This Man’s Twitter Thread About Being A Young Immigrant In America Is Incredible

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Although I was technically born in America, because my name is Mustafa and my parents were immigrants, it was pretty much assumed by everyone who met me at first that I wasn’t born here.

I grew up eating different foods, practicing different cultural norms. I had different ideas of propriety – I’ll never forget the first time I watched Family Matters and saw everyone indoors wearing their shoes. And when Eddie Winslow talked back to his dad, my older brother and I braced ourselves because we knew it was only a matter of seconds before that kid got spanked into oblivion by his mustachioed father.

As much as my cultural upbringing made identifying with my fellow classmates an issue, I did have the benefit of at least explaining that the reason why my PB&J sandwich didn’t look like theirs was because my parents didn’t believe in sliced white bread. On a completely unrelated note, jelly soaks through pita rather easily, FYI.

I can only imagine how much more difficult school would’ve been for me if I didn’t understand English and what it must’ve been like hanging out with a bunch of merciless elementary students. So when I saw this Twitter user’s post about the first school test he took in English after moving to America, I couldn’t help but sympathize with him.

T.K., blogger at Ask A Korean, talked about how frustrating it was for him to know the answers to a test about photosynthesis – but only in Korean.

Since it was only his second day of class and the other students were given a quiz that day, T.K. wasn’t expected to do the work. He was, however, handed the material by his biology teacher, Ms. Gallagher.

Upon seeing the quiz he knew exactly what he was looking at: the process of photosynthesis. He learned all about it back in his native country of Korea.

The experience made such an impact on him that he’ll never forget the quiz question.

He knew the answers, he just couldn’t tell anybody what they were in English.

Until this day, the feeling of helplessness he had when realizing that all of his knowledge and experiences were useless in a new country where people spoke a new language, is something he clearly hasn’t forgotten.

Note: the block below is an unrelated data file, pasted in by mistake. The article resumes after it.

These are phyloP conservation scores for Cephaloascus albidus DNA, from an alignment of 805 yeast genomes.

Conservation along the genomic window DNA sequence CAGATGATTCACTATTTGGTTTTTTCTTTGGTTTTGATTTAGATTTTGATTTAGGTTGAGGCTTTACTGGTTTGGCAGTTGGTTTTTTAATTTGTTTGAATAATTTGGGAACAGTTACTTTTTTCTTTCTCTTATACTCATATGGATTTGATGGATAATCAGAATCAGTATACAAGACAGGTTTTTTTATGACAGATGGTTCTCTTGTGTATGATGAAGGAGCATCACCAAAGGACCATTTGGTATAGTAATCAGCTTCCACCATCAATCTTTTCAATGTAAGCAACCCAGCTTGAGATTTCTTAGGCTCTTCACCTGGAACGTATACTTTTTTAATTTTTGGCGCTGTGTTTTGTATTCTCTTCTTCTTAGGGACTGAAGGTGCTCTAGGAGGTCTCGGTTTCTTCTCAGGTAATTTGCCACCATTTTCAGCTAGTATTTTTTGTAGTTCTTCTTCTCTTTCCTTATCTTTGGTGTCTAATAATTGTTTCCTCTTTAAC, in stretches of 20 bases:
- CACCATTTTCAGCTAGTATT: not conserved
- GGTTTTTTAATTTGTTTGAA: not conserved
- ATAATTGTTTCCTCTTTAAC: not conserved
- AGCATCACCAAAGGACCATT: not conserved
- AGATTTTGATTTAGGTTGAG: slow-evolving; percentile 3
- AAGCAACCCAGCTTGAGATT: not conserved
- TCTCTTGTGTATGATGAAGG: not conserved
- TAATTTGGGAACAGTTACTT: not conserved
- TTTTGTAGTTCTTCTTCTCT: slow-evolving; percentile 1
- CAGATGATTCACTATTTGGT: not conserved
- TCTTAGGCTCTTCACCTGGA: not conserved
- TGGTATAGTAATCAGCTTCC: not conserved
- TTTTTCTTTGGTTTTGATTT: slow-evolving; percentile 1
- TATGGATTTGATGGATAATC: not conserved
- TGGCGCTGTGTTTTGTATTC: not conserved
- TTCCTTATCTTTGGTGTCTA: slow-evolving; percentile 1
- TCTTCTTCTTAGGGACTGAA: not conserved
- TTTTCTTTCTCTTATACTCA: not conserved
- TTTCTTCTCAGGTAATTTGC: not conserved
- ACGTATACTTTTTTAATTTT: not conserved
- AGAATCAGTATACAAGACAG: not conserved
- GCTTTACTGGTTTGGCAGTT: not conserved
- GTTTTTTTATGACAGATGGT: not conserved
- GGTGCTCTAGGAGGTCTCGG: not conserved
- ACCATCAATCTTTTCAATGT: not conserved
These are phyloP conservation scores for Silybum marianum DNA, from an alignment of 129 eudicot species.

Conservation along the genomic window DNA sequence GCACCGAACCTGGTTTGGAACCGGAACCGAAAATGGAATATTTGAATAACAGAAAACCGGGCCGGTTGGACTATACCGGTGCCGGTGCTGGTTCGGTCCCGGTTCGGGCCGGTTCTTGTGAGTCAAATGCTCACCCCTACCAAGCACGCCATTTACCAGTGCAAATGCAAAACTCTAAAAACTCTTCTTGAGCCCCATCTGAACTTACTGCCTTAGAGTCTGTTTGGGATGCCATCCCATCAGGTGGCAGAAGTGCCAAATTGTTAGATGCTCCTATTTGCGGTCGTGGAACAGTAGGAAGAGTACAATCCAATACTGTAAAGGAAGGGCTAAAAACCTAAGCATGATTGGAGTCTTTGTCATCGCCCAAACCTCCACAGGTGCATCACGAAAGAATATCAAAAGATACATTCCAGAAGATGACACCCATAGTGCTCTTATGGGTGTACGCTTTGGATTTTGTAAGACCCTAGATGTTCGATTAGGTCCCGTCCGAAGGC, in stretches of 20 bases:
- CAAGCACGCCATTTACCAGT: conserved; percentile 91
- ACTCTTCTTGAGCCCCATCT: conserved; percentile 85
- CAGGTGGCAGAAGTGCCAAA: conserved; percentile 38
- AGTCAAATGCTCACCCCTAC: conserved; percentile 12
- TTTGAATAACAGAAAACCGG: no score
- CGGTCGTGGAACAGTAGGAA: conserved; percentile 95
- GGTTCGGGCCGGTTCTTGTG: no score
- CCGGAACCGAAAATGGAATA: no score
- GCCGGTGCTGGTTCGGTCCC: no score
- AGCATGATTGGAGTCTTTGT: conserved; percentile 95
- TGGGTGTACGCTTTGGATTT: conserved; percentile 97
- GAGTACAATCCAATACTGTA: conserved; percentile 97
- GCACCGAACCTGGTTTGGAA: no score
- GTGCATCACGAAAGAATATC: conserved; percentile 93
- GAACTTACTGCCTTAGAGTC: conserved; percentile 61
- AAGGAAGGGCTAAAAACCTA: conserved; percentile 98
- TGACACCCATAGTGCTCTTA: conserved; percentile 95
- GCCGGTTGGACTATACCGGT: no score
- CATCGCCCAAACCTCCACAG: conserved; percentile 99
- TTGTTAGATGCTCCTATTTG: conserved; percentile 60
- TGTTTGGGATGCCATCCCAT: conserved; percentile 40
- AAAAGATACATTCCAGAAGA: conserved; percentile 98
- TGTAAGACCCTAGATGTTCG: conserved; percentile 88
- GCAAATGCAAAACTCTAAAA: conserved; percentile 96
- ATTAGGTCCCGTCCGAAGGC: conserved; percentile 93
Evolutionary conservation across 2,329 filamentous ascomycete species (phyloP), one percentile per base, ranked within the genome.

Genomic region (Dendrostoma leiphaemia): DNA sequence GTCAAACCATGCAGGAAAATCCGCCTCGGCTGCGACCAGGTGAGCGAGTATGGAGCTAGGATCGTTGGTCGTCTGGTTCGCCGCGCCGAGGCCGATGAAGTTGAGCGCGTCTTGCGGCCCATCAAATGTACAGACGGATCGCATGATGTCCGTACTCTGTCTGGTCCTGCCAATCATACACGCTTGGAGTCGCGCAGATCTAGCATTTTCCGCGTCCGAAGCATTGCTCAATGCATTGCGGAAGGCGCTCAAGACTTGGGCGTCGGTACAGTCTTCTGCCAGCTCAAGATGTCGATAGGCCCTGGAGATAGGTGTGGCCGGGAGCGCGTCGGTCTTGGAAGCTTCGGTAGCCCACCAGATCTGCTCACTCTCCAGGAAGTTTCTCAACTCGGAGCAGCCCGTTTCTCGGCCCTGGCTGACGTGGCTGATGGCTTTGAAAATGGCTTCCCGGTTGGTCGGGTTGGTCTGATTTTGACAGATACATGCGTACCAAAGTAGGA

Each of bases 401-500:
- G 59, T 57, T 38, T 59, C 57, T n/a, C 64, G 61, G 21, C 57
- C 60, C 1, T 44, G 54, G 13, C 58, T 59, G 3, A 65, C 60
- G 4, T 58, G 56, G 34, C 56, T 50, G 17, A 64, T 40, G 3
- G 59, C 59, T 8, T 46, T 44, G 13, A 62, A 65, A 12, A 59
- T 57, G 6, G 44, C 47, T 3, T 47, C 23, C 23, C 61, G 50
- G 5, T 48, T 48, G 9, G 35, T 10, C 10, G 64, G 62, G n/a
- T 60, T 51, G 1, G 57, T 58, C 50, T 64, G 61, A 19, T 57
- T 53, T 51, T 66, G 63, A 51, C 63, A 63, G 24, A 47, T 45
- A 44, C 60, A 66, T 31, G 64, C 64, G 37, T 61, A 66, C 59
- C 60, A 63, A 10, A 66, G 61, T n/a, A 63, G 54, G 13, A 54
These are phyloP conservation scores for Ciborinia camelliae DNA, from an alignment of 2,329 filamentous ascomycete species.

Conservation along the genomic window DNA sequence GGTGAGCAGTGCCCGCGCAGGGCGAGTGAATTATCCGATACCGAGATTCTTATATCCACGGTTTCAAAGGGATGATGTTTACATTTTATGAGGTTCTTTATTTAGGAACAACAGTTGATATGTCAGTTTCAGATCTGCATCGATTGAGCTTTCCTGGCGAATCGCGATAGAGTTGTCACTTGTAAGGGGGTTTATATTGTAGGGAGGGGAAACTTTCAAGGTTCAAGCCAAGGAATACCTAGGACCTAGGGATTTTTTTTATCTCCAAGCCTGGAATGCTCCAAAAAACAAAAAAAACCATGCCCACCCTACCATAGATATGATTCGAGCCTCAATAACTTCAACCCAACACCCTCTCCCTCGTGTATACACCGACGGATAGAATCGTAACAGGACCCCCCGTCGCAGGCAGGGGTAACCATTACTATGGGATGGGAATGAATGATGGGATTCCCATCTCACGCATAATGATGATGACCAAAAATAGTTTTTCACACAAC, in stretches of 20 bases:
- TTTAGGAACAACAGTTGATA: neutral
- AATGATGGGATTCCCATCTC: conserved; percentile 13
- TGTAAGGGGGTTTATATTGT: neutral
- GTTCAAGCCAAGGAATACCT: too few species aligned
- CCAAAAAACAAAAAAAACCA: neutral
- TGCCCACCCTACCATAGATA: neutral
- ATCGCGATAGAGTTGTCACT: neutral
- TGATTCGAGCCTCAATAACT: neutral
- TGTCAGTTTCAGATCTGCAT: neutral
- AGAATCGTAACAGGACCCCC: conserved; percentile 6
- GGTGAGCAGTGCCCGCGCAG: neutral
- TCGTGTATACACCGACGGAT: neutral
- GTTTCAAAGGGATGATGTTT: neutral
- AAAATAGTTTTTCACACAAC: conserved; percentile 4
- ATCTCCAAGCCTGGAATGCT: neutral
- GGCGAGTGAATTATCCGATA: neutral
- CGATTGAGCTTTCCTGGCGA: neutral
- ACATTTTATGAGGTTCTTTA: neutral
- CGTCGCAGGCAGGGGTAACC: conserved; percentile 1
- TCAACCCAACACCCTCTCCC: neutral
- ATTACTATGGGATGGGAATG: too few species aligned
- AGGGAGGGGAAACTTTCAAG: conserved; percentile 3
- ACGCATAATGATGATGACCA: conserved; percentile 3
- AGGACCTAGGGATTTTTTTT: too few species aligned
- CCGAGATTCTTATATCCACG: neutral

Unsure of what to do next, he decided to answer the quiz as best as he could – in his native language.

The act of answering the text in a language you know your teacher doesn’t understand is something that’ll probably only be fulfilling on a personal level. T.K. proved to himself that he knew the source material and he was good enough to answer the questions on the quiz.

However what Ms. Gallagher did after receiving his test is where the story gets really interesting. She graded it, and our boy T.K. got the highest score in the class.

Stunned, T.K. asked Ms. Gallagher how she was able to grade his test and it turns out she did some leg work and asked a fellow teacher (who knew a bit of Korean) to help out. They referred to a dictionary and were able to understand what T.K. wrote down.

It’s a memory of validation that affects T.K. to this very day.

Which was a remarkable lesson for a young person undergoing such a huge change in their life. T.K. was motivated to learn English, and he did.

And although it took a while…

…he eventually reached a level of mastery that most native speakers would be impressed by.

T.K.’s post is a reminder that there’s more than one way to “assimilate” into American culture and he takes it as a personal affront when certain political groups and lobbies perpetuate the myth that most immigrants aren’t interested in becoming American.

Because T.K. is an immigrant success story if I’ve ever heard one, and when you look back at it, with the exception of indigenous and native Americans, we’re all immigrants in the U-S-of-A.

Tons of people related HARD to T.K.’s story and began sharing their own immigration experiences.

It’s good to know that there are other teachers like Ms. Gallagher out there who sympathize with ESL students.

It’s moments in our lives like the one T.K. just wrote about, where a single instance of someone caring is all it takes to make a huge difference in a child’s upbringing. Let’s hear it for all the Ms. Gallaghers out there.


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